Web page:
Prosper priest removed for “obscene” letter to another priest
The attorney for a former Prosper priest who was asked to resign after writing a letter that Bishop Michael Olson deemed intimidating, manipulative and inappropriate says there was no justification for removing the Rev. Richard Kirkham from St. Martin de Porres parish.
Kirkham was also accused by Olson, bishop of the Fort Worth diocese, of not reporting knowledge he had of alleged sexual misconduct and predatory sexual harassment in the workplace regarding a Dallas-area priest.
In June, Olson learned that Kirkham wrote a letter to the Dallas-area priest threatening to turn him in for having an affair with a woman involved in that priest’s parish.
The letter includes explicit details of the priest’s alleged sexual preferences, the woman he was accused of having an affair with and details of the type of sex they reportedly had. The letter also alludes to the priest masturbating at his work desk and having problems with alcoholism.
A spokesperson for the Dallas diocese said, “Both parties in the Diocese of Dallas were shocked by the allegations (in the letter) and deny it to be true. Both of these individuals are believed to be credible.”
No other details on how the Dallas diocese reached that conclusion were released.
The diocese has said no action was taken against that priest, but Kirkham’s attorney, John P. Walsh, said the diocese moved the priest to another parish. According to a post on the parish’s Facebook page, a priest was transferred on June 5 — the day after Kirkham says he was forced to resign.
Annette Gonzales Taylor, spokesperson for the Dallas diocese, said the transfer was “totally separate and had nothing to do with the letter.”
“Priests serve as Parochial Vicars to get experience before becoming pastors. Parochial Vicars routinely spend 2-3 years in a parish assisting and learning from a pastor before being transferred to another parish to learn from that pastor,” Taylor said in an email.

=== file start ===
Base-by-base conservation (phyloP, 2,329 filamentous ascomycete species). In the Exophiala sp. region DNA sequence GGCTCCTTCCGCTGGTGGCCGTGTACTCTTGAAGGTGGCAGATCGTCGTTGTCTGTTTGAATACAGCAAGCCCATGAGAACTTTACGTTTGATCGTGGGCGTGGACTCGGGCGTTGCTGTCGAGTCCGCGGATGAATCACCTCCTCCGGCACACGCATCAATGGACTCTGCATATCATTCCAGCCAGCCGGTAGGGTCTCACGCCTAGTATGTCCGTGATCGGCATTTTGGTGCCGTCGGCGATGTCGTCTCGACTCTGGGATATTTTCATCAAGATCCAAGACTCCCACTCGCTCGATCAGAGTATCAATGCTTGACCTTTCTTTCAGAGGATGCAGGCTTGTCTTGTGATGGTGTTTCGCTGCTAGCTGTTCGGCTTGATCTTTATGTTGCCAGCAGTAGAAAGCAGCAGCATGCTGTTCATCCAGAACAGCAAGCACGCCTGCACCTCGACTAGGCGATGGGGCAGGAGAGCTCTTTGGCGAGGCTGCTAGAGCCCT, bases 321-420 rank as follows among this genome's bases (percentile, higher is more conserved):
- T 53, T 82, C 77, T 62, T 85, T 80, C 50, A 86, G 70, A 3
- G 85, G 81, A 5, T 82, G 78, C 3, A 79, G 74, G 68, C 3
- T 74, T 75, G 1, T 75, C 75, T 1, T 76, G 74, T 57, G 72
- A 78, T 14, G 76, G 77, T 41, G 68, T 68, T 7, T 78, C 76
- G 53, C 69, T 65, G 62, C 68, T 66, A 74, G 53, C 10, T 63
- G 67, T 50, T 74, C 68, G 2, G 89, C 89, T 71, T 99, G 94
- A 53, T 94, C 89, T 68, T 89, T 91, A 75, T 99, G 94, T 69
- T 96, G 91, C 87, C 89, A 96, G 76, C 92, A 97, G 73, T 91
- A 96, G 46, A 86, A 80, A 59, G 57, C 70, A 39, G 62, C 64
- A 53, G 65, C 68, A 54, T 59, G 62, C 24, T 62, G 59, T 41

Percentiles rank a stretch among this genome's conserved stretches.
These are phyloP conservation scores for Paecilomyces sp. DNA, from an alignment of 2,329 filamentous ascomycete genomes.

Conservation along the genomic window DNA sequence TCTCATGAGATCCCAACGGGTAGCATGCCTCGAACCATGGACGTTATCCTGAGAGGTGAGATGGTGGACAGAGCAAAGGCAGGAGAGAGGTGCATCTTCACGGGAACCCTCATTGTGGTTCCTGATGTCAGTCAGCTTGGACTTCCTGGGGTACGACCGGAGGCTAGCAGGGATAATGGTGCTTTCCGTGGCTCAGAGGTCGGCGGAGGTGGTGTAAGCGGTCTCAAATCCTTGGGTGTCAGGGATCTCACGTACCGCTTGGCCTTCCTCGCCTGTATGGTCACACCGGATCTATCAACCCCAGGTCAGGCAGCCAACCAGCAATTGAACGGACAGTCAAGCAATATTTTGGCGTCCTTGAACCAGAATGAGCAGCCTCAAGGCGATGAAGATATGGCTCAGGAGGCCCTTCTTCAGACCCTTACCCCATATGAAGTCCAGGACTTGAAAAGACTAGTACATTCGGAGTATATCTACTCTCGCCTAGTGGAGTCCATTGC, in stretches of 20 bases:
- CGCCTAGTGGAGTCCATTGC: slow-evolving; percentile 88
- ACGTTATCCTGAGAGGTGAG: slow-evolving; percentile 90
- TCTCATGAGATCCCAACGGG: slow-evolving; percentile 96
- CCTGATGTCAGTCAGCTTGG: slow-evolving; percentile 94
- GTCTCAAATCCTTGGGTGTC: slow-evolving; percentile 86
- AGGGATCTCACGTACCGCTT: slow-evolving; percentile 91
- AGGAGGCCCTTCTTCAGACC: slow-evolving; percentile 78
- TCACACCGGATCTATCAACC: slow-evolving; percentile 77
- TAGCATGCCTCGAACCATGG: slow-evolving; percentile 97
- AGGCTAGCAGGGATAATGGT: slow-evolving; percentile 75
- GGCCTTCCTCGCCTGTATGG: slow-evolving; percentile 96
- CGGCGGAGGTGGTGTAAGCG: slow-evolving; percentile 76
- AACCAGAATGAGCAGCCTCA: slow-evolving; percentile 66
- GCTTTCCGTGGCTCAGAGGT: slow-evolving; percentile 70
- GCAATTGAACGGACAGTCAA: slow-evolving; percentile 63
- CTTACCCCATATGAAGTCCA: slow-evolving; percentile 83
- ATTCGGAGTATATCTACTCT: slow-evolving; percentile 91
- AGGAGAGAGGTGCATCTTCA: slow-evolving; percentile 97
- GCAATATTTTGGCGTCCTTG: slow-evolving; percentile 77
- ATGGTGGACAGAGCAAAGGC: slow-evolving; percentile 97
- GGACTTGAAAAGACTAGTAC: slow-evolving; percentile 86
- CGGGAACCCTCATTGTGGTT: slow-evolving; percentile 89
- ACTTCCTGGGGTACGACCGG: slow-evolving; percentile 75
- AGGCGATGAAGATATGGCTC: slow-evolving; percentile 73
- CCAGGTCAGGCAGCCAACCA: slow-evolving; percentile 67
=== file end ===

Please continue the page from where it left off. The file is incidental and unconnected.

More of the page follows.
The transfer, she said, had already been approved by the Clergy Personnel Board on May 16. It was a routine transfer, she added.
“In fact, it was one of more than 10 Parochial Vicar transfers approved at the same time,” she said, adding that the total number of transfers approved at that time was 18.
The priest at the center of Kirkham’s letter has not been identified by either diocese.
The letter Walsh wrote was provided to the Star-Telegram by multiple parishioners of St. Martin de Porres. Walsh noted in the letter that most of his family are parishioners of Kirkham’s parish.
The attorney countered the claims made by Olson regarding Kirkham’s resignation.
Olson said a factor in Kirkham’s removal was that no report of sexual misconduct by the Dallas priest was ever made by Kirkham — which violates the Catholic Diocese of Fort Worth’s safe environment policy that mandates officials make reports if they hear of allegations of sexual abuse or misconduct.
However, Walsh said Kirkham took steps to do the right thing.
“For a number of months, Father Kirkham implored this priest to end his immoral affair for the good of his soul and to spare (the parish) irreparable harm caused by such a scandalous affair,” Walsh wrote. “Father Kirkham also expressed his concern to this priest that he was engaged in other destructive behavior that could negatively affect his ministry.”